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President Bill Clinton clinches his fist during an Oct. 27, 1996, speech on welfare reform at Vanderbilt University Medical Center in Nashville
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During President Bill Clinton’s first term in office, much of the United States took for granted that there would be welfare reform of some sort. The question was what it would look like. The answer came 20 years ago, on Aug. 22, 1996, when Clinton signed the Personal Responsibility and Work Opportunity Reconciliation Act.

President Clinton had promised as much during his first run for the White House in 1992, coming out of a recession that had led to a 33% increase, between 1989 and 1994, in the number of households receiving Aid to Families with Dependent Children. A TIME/CNN survey in 1994 found that 81% of respondents wanted “fundamental reform” to the welfare system, and a slightly higher percentage believed that the system already in place discouraged needy people from finding work.

Several proposals emerged out of the discussion. The most out-there plan, known as Talent-Faircloth, included a stipulation to deny any benefits to women who had children out of wedlock before the age of 21, sending that money to orphanages instead. The others varied but the ones in play were largely focused on making sure that people couldn’t make an active choice to be on welfare rather than working. Meanwhile, many on the left hoped that change would come in the form of more support for families, not a system that they saw as, in the words of Barbara Ehrenreich, “an implicit attack on the dignity and personhood of every woman, black or white, poor or posh” for the way it played on the stereotype of the welfare mother.

By 1996, however, especially after the midterm election of 1994 moved the federal government to the right, with the next presidential election approaching and and two vetoes of previous Republican-crafted welfare bills under his belt, Clinton seems to have been out of options. He himself was said to have remarked that it was “a decent welfare bill wrapped in a sack of s–t,” but, as TIME reported, he signed:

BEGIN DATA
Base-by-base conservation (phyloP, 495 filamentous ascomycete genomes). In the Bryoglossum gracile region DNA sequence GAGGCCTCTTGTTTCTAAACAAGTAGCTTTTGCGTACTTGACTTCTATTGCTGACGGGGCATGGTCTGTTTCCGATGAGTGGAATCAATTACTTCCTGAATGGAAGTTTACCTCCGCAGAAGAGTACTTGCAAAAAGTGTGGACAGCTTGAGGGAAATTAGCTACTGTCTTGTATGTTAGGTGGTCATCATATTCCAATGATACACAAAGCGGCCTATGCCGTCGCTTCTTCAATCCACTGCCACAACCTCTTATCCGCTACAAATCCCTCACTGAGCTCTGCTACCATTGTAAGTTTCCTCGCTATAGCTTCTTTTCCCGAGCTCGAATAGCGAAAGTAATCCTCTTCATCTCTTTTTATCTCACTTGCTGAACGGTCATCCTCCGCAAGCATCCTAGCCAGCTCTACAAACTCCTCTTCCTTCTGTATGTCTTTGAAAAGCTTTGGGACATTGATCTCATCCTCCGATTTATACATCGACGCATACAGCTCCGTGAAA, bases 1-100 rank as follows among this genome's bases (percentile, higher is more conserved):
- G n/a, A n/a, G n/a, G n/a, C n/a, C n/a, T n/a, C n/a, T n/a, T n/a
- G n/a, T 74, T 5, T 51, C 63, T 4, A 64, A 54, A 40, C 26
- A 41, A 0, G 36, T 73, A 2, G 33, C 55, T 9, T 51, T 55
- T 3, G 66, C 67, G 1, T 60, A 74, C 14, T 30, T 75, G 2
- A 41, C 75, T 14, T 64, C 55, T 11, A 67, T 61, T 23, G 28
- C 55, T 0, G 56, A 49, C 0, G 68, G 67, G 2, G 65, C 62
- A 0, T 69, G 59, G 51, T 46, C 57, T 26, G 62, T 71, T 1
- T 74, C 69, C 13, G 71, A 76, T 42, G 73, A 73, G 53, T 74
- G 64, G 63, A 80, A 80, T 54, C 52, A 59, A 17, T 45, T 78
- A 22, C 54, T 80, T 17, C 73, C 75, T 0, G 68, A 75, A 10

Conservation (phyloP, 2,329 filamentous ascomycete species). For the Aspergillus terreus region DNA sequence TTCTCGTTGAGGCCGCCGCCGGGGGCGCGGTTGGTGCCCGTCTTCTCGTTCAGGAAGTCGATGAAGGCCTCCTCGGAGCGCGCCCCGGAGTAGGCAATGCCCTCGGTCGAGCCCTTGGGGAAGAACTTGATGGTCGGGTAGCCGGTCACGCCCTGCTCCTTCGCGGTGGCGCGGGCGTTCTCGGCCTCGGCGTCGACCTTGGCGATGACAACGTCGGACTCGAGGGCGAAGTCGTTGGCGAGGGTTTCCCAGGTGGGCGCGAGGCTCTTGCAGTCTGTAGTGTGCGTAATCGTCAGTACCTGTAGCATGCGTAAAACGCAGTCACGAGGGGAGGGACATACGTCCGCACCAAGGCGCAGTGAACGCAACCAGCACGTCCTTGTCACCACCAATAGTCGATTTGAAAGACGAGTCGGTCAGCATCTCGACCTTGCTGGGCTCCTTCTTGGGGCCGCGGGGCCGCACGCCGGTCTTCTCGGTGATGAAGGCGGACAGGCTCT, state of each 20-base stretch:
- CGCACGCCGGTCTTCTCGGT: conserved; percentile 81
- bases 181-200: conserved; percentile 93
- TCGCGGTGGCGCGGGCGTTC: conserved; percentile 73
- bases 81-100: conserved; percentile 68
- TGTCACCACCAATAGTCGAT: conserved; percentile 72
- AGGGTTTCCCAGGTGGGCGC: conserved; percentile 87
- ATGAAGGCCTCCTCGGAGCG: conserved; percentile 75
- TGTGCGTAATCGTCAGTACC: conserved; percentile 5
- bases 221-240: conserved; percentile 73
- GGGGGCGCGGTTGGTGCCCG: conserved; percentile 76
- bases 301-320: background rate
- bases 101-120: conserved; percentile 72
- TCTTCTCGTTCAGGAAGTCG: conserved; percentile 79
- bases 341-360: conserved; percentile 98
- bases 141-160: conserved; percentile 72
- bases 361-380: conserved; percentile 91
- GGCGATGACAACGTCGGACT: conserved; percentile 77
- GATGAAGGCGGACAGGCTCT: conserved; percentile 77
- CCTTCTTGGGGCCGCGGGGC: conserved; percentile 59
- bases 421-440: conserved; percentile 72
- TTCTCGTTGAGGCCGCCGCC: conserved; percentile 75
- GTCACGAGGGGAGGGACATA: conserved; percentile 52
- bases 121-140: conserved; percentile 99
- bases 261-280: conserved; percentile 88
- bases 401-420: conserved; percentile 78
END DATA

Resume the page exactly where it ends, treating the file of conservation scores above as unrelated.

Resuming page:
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As TIME explained, that bill limited welfare to five years, required recipients to work, required unwed teenage mothers to live with their parents, and much more. Today that bill is seen by some as a failure and by some as a success.

At least one potential problem with it was immediately clear. Even though the national welfare reform bill wasn’t signed until August of 1996, a pilot program in Wisconsin had gone into effect the year before. And while the 1996 bill was still new, it had already exposed a serious problem with the way so-called “workfare” was being implemented: if a state required mothers to work in order to receive benefits but did not adequately increase daycare options to match, children could be put at risk. Soon, those consequences were felt across the country: in 2000, in Tennessee, three babies died when they were left in vans by daycare workers at underfunded, under-regulated and overburdened daycare centers.

A 2002 study found that the effects of the 1996 law were that while “toddlers in day-care centers cognitively outpaced their peers in home settings by three months or more” and “mothers’ earnings rose modestly,” as TIME explained it, “many still lived in roach-infested housing, had to skimp on food and spent fewer hours singing and telling stories to their children.”

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